A Rape in Cyberspace

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"A Rape in Cyberspace, or How an Evil Clown, a Haitian Trickster Spirit, Two Wizards, and a Cast of Dozens Turned a Database into a Society" is an article written by freelance journalist Julian Dibbell and first published in The Village Voice in 1993. The article was later included in Dibbell's book My Tiny Life on his LambdaMOO experiences.

Lawrence Lessig has said that his chance reading of Dibbell's article was a key influence on his interest in the field.[1] Sociologist David Trend called it "one of the most frequently cited essays about cloaked identity in cyberspace".[2]

Summary[edit]

"A Rape in Cyberspace" describes a "cyberrape" in a multi-player computer game or MUD called LambdaMOO, the repercussions of this act on the virtual community and subsequent changes to the design of the MUD program.

LambdaMOO, which is a virtual community still in existence, allows players to interact using avatars. The avatars are user-programmable and may interact automatically with each other and with objects and locations in the community. The "cyberrape" itself was performed by a player named Mr. Bungle (a reference to the band, Mr. Bungle). The user behind this avatar ran a "voodoo doll" subprogram that allowed him to make actions that were falsely attributed to other characters in the virtual community. These actions, which included describing sexual acts that characters performed on each other, went far beyond the community norms to that point and continued for several hours. They were interpreted as sexual violation of the avatars who were made to act sexually, and incited outrage among the LambdaMOO users, raising questions about the boundaries between real-life and virtual reality, and how LambdaMOO should be governed.

Following Mr. Bungle's actions, several users posted on the in-MOO mailing list, *social-issues, about the emotional trauma caused by his actions. One user whose avatar was a victim, called his voodoo doll activities "a breach of civility" while, in real life, "post-traumatic tears were streaming down her face". However, despite the passionate emotions including anger voiced by many users on LambdaMOO, none were willing to punish the user behind Mr. Bungle through real-life means.

Three days after the event the users of LambdaMOO arranged an online meeting, which Dibbell attended under his screenname (Dr. Bombay), to discuss what should be done about Mr. Bungle. The meeting lasted approximately two hours and forty-five minutes, but no conclusive decisions were made. After attending the meeting, one of the master-programmers of LambdaMOO (with screenname TomTraceback), decided on his own to terminate the Mr. Bungle user's account. Additionally, upon his return from his business trip, LambdaMOO's main creator, Pavel Curtis (screenname Archwizard Haakon), set up a system of petitions and ballots where anyone could put to popular vote anything requiring administrative powers for its implementation. Through this system, LambdaMOO users put into place a @boot command, which temporarily disconnects disruptive guest users from the server, as well as a number of other new features.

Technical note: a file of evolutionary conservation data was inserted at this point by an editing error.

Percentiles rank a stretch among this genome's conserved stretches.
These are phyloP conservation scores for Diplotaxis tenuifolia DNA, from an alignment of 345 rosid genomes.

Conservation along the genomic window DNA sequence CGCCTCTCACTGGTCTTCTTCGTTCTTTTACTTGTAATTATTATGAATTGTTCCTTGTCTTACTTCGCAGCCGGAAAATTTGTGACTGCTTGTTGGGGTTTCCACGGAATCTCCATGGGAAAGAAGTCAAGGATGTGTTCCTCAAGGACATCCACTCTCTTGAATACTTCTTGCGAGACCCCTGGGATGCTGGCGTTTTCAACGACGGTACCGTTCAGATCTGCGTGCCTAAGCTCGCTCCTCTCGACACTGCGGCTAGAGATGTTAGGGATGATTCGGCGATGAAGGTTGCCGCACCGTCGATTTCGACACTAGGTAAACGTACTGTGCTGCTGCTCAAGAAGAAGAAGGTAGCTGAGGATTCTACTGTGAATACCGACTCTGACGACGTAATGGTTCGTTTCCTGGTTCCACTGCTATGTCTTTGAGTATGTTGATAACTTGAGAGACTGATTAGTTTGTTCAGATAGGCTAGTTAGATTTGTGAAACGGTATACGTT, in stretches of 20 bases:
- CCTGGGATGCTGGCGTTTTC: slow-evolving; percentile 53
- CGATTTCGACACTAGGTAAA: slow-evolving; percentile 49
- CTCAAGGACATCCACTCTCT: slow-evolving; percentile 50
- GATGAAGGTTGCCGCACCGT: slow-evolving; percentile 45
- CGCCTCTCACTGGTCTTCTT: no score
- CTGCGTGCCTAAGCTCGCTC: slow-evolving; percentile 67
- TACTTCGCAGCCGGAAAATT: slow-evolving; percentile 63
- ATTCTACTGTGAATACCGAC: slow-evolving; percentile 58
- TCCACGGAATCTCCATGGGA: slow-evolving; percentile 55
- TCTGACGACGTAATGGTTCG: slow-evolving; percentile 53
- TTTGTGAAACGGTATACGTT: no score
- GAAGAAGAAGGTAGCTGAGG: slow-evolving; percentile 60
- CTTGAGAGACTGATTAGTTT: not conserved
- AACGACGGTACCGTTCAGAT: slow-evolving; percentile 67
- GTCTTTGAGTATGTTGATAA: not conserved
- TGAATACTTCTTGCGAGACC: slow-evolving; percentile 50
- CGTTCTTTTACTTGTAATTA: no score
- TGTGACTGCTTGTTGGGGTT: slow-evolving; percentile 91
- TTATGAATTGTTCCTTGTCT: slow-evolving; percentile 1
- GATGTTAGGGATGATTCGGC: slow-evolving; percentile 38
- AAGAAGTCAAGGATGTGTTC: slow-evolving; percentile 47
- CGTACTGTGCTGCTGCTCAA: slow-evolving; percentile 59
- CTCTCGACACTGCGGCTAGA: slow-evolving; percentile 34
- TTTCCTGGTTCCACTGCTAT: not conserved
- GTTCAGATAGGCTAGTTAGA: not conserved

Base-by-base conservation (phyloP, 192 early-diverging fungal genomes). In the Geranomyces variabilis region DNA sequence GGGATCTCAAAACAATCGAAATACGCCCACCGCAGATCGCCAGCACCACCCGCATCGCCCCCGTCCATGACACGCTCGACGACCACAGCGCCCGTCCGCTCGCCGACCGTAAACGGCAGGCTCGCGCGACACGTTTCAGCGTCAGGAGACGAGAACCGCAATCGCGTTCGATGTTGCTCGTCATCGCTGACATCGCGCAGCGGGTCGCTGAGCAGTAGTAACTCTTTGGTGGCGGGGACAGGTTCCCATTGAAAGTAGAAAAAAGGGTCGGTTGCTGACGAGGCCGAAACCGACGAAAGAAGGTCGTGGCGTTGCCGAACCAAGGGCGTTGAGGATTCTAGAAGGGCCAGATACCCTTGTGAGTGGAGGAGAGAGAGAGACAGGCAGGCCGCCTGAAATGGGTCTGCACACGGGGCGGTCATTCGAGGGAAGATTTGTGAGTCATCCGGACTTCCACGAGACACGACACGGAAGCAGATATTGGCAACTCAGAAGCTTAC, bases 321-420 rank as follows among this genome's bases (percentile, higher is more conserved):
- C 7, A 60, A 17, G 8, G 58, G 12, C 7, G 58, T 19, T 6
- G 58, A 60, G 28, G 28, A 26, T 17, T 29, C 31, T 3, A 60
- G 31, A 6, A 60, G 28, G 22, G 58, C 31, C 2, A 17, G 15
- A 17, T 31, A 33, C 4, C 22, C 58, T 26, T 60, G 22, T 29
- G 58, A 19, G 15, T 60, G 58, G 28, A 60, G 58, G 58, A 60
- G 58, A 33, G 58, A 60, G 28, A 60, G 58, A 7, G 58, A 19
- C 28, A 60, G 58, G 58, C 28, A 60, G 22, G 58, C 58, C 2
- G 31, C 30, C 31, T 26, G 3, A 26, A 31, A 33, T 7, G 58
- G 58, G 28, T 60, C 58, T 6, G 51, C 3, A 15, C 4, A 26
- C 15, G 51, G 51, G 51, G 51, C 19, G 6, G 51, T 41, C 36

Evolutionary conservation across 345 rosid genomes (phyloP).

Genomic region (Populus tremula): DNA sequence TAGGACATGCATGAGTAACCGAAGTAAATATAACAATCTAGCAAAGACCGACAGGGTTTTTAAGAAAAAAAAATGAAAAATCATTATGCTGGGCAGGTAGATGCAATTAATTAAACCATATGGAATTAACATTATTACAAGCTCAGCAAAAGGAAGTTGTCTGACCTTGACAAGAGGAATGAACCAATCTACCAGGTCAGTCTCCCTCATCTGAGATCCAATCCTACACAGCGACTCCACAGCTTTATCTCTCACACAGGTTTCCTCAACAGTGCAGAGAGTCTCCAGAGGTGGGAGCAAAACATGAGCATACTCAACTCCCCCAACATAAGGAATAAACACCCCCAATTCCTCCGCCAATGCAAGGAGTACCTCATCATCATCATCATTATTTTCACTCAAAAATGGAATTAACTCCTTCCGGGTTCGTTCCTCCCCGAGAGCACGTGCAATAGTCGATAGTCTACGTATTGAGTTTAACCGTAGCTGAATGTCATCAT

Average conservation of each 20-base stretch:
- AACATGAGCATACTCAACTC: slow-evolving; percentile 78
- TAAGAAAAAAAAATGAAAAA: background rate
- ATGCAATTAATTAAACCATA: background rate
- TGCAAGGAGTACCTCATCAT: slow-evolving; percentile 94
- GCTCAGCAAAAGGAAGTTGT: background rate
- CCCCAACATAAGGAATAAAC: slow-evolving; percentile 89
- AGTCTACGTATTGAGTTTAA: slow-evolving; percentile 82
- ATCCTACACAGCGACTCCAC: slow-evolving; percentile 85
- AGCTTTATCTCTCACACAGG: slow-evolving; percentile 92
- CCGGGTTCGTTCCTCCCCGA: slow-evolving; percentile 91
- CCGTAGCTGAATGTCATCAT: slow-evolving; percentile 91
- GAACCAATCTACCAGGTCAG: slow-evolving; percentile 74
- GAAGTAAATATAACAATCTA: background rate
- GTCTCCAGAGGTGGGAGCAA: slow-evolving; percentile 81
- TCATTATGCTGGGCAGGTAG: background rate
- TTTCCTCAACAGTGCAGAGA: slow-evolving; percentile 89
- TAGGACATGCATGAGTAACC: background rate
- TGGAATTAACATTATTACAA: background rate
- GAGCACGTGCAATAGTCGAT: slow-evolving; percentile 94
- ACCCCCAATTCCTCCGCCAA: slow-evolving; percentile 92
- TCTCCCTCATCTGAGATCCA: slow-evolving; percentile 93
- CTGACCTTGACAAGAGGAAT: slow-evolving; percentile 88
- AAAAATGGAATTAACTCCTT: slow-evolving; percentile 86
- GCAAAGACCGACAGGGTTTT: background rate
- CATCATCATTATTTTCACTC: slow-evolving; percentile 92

Legacy[edit]

Over a decade later, these events remain the primary advertisement for LambdaMOO. Research students still regularly visit the MOO (often sent there by their professors) and start asking users about these events. They are surprised to find that sexual actions are currently used as a form of affectionate greeting. For example, creative writing instructor Cynthia Brantley Johnson of the University of Texas writes that after a discussion of the Dibbell article and Sherry Turkle's book Life on the Screen, which also mentions LambdaMOO, she has her classes log on to LambdaMOO en masse and congregate "in the 'room' where the virtual rape occurred" before sending them off to explore on their own.[3]

Dibbell continued to participate in LambdaMOO, up to 30 hours a week, and eventually wrote My Tiny Life about his experiences, incorporating the article.[4] He remains somewhat astonished at the impact it has had, saying in 1998, "No piece I had done before had managed to convey as vividly to readers the fact that there was something wild and different going on online, something that might profoundly alter the way they related to words and communication and culture in general."[5]

The article made many people interested in the legal implications of online activity, including Lawrence Lessig, and Dibbell himself would go on to teach cyberlaw as a Fellow at Stanford Law School Center for the Internet and Society.[6]

The article is also considered one of the earliest examples of New Games Journalism where review of computer games are meshed with social observation and consideration of surrounding issues.

Further reading[edit]

References[edit]

  1. ^ Steven Levy (October 2002). "Lawrence Lessig's Supreme Showdown". Wired. Archived from the original on 9 November 2006. Retrieved 2006-12-16. 
  2. ^ David Trend (2001). Reading Digital Culture. Blackwell Publishing. ISBN 978-0-631-22302-3. Retrieved 2006-12-16. 
  3. ^ Cynthia Brantley Johnson (Summer 2002). Assignment One: How's Life in a MOO 7 (2). Kairos. Retrieved 2006-12-16.  Kairos is a refereed journal hosted at the English Department of Texas Tech University.
  4. ^ "Larger Than Life". Wired. May 1999. Retrieved 2006-12-16. 
  5. ^ Julian Dibbell (12 December 1998). "Covering Cyberspace". Massachusetts Institute of Technology Communications Forum. Retrieved 2006-12-16. 
  6. ^ CIS Fellow Julian Dibbell The Center for Internet and Society